According to data, there are around 247,000 doctors from foreign countries currently practicing in the United States. There seems to be a projected shortage of healthcare workers in the future. There will likely be a higher demand for foreign medical graduates.
According to reports, in areas with the highest level of poverty, (where more than 30 percent of the population lives below the federal poverty rate) 1/3 of these doctors are foreign-trained. This is also the same for areas when 10% or less have a college degree. In areas where the per-capita is below $15,000 per year, 42.5% of all doctors are foreign-trained. In areas that the population in non0white, 36.2 % of the doctors are foreign-trained.
In areas where half the doctors have trained abroad in foreign countries, the population is a higher percentage of African-American, Hispanic, and non-white individuals. These are the areas that are less likely to have access to primary healthcare.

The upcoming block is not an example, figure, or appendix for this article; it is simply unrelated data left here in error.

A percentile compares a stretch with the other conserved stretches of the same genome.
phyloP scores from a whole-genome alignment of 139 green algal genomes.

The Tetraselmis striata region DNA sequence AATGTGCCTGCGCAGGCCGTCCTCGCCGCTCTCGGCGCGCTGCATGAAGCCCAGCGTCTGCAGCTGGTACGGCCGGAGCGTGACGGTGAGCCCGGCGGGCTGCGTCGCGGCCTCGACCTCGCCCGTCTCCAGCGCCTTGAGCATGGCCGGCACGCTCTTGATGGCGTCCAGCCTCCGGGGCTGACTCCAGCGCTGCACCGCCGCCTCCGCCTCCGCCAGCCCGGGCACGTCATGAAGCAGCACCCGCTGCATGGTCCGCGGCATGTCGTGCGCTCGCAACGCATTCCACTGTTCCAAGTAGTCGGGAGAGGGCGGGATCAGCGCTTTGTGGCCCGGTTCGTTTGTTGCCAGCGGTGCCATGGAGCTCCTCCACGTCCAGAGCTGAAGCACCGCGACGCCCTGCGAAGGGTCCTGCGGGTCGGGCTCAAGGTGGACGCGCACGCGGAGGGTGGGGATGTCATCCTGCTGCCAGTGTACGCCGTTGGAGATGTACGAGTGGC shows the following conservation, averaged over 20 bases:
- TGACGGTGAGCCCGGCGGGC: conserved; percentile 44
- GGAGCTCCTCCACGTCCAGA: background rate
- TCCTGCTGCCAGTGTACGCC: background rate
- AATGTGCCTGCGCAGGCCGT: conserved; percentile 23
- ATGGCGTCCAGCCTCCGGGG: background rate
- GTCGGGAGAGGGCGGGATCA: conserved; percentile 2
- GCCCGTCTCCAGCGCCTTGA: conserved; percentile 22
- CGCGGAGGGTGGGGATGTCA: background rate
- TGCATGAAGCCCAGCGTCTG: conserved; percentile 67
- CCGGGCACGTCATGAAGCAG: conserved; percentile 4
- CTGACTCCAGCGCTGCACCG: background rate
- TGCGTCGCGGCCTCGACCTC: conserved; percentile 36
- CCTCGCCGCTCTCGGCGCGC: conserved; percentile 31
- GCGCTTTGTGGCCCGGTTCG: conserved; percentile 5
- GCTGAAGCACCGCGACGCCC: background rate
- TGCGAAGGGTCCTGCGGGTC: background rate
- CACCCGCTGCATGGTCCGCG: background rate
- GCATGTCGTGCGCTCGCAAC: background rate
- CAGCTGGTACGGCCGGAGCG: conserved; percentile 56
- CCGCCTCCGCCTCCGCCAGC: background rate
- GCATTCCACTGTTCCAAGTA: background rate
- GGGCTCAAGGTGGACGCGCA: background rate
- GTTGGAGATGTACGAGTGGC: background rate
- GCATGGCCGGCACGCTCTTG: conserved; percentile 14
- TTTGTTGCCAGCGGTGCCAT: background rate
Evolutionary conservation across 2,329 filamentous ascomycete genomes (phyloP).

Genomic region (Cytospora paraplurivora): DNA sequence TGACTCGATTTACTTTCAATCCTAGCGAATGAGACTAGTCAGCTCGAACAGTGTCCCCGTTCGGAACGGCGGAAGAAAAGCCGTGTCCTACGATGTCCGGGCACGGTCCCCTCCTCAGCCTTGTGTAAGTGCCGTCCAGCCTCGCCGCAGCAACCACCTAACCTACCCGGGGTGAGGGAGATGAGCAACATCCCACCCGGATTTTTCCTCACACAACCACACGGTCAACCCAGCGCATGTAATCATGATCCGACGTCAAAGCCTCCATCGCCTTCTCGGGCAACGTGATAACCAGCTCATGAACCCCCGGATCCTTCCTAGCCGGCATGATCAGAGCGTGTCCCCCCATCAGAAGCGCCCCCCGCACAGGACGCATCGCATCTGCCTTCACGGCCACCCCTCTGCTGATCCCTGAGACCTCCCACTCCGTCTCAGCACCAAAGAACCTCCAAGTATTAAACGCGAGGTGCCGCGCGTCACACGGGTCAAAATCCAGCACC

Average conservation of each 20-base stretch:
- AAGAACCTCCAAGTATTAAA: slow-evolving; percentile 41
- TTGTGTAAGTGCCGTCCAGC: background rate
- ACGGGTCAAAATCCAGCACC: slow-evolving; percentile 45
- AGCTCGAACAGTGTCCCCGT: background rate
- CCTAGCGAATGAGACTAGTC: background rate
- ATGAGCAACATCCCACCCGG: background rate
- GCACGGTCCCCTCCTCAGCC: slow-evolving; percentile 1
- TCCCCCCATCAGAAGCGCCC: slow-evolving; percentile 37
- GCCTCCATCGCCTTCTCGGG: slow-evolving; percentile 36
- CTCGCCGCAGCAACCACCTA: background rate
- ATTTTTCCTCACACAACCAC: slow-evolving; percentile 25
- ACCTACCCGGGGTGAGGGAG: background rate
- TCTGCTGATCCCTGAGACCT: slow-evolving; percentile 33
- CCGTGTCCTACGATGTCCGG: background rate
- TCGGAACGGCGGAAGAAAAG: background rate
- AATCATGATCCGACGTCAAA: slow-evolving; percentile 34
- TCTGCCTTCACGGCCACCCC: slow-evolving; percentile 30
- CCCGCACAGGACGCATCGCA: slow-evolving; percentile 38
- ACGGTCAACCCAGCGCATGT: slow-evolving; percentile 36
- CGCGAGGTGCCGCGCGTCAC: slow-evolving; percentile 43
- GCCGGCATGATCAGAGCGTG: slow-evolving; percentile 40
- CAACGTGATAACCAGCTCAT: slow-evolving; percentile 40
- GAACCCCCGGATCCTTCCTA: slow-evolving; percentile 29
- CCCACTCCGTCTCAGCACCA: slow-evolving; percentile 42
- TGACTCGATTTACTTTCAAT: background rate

According to a study by Havard's School of Public Health, those who were treated by a foreign-educated doctor had a better survival rate than individuals cared by U.S. medical graduates.
The demand for foreign-trained doctors will only increase as the need for affordable healthcare continues to grow.
The current changes in immigration policies may make a major impact. With the crackdown on immigration, it will limit the ability for these doctors to provide medical care/practice in the United States.
Source: Immigration Impact